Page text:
• Anon says:

          Dependants are precisely that; depandants. When status grants were given to some 3000 people it was well known that the total would eventually include dependants. They are entitled to status as well, and under the section of law that it was granted they CANNOT have that status taken away. For many, this was probably the most egregious part of the entire process. If you have five children but can only afford to feed four, the fifth one is still yours!

          It was one single despicable act, and successive governments have nothing to do with it. The blame lies squarely in the hands of the members of the Executive Council of the day. There is no need to throw in arguments about who provided "lists of names", the ones who "approved" the list are wholly responsible.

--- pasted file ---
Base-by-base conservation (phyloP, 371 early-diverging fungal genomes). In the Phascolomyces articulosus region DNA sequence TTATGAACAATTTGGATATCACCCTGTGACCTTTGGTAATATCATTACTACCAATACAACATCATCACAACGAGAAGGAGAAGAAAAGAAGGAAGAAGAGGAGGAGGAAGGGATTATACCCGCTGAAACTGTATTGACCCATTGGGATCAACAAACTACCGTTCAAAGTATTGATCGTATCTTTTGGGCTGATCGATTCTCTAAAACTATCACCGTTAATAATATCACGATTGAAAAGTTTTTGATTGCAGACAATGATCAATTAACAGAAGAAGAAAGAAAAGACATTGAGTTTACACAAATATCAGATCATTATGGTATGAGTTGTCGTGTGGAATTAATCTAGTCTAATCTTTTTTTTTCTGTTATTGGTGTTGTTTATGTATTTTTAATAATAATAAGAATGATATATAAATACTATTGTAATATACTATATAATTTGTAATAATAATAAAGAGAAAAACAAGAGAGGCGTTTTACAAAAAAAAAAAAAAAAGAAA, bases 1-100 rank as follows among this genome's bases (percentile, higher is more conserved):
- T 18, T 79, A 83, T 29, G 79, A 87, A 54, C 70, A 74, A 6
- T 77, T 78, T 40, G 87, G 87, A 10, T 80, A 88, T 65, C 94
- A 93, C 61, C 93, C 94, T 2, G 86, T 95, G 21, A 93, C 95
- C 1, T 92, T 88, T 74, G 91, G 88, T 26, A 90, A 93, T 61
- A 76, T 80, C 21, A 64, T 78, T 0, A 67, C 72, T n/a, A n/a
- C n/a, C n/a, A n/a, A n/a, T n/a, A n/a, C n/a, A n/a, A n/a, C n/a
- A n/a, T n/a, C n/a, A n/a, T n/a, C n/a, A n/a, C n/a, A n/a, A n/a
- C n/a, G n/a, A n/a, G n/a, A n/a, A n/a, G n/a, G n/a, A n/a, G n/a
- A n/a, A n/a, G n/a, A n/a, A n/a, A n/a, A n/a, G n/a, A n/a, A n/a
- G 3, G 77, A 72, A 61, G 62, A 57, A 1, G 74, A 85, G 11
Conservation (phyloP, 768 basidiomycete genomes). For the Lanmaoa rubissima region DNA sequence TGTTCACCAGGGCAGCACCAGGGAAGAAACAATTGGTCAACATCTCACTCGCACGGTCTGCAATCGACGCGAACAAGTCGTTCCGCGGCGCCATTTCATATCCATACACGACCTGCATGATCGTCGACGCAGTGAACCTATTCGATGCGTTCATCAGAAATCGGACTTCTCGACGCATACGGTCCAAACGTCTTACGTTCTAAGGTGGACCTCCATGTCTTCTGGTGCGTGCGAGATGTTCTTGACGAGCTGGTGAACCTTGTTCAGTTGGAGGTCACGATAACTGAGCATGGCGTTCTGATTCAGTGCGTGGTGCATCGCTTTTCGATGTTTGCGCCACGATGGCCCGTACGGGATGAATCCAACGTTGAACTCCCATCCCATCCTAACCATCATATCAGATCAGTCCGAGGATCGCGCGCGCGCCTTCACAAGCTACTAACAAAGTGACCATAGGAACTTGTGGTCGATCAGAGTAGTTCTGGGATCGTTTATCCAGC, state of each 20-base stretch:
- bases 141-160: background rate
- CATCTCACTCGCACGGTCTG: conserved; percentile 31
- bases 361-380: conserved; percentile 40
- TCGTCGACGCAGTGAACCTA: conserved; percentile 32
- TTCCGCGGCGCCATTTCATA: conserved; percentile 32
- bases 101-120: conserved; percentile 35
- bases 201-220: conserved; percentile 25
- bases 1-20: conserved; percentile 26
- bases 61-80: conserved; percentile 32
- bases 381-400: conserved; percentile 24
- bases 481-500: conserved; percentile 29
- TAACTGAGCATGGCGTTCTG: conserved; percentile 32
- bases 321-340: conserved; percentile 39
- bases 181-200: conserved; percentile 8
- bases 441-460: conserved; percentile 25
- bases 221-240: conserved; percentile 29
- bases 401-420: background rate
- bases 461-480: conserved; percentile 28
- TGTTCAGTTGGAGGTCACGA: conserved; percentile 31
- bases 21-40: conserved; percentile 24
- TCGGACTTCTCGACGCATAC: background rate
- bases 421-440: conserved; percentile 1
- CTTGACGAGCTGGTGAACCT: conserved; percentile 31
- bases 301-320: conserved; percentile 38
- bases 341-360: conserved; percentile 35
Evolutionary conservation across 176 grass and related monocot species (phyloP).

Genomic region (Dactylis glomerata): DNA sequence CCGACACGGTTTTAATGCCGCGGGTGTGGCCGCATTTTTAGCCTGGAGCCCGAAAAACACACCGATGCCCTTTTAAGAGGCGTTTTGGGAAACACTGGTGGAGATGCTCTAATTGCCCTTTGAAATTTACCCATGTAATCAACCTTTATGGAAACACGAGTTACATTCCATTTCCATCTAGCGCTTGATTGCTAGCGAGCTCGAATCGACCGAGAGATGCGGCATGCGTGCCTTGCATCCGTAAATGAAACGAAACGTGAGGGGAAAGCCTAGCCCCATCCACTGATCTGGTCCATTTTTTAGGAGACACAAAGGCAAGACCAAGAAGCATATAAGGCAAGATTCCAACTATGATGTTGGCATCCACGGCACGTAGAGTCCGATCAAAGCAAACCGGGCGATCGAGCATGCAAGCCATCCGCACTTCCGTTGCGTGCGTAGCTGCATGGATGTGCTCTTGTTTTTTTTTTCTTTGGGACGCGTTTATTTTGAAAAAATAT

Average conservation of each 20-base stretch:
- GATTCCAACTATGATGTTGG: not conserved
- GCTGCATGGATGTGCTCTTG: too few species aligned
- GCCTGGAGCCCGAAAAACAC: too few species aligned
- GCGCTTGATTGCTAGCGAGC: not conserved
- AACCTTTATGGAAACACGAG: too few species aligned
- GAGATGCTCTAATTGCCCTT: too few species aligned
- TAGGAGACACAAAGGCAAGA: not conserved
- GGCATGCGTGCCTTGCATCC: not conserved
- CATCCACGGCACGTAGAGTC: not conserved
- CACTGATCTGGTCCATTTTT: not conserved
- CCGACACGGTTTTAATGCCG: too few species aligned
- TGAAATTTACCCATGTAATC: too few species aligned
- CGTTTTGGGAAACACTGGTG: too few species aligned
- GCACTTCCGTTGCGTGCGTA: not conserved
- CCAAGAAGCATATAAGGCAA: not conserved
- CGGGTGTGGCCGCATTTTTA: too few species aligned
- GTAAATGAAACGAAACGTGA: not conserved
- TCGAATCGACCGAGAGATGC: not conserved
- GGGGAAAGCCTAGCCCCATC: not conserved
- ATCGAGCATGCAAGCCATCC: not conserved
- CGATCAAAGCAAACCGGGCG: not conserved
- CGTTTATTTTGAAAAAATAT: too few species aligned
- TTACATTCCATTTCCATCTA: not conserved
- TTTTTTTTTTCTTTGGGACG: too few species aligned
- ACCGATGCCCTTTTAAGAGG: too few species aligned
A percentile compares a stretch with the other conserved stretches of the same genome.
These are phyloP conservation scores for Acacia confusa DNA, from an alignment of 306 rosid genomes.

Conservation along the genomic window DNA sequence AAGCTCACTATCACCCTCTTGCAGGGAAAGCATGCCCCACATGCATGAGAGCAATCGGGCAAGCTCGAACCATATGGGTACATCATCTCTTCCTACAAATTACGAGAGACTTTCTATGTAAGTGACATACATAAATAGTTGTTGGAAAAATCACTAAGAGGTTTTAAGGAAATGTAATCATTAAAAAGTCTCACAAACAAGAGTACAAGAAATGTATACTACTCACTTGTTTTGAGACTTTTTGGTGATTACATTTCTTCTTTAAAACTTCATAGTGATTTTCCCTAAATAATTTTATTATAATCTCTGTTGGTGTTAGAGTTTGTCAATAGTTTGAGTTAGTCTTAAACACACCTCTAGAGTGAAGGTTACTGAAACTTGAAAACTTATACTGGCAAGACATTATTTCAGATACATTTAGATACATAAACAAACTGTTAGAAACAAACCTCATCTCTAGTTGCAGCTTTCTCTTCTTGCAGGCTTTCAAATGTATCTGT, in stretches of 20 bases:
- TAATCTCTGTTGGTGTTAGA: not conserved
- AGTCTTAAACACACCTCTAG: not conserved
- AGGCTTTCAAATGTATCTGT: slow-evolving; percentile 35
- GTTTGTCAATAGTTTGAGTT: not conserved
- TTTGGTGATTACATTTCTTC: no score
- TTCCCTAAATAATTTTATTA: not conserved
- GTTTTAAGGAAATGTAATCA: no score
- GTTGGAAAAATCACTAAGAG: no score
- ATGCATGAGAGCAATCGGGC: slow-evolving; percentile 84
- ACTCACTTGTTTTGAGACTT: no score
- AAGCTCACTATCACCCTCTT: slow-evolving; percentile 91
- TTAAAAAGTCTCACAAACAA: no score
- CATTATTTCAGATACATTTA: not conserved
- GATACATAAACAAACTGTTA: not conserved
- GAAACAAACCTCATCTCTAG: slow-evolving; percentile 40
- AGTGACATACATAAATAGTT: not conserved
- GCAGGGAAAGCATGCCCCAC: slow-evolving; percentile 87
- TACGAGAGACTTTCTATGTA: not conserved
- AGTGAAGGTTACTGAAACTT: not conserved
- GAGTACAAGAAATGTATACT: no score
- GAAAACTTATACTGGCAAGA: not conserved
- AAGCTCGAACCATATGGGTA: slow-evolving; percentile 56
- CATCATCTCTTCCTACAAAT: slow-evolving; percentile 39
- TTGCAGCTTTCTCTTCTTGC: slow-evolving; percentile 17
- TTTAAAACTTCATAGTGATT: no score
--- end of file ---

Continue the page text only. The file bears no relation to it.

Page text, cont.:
9. Anonymous says:

    Fight fire with fire…Don"t bring a batton to a gunfight bring a canon…

    Bring in a Special squad made up of ex drug, violent crime officers from other countries that have the experience, training and stomach to deal with violent crime…the wayit should be dealt with – zero tolerance…Sorry but they have to be expats, nobody in Cayman has on the job training in this sort of violence…Taking a training course and being shot at in real world conditions are two different things..

    Singapore has no crime problems, no drugs, simple policy caught dealing in drugs you are executed…Simple stuff…the only way to get through to them is to hit back harder…

    The truth is there are twenty or so locals that are responsible for 90% of the crime on the island…Take them out and you have a good start…Everyone including the police know who they are…Stop being scared of locking up someone you know or a relative…Save Cayman…

  10. Ossie Bodden says: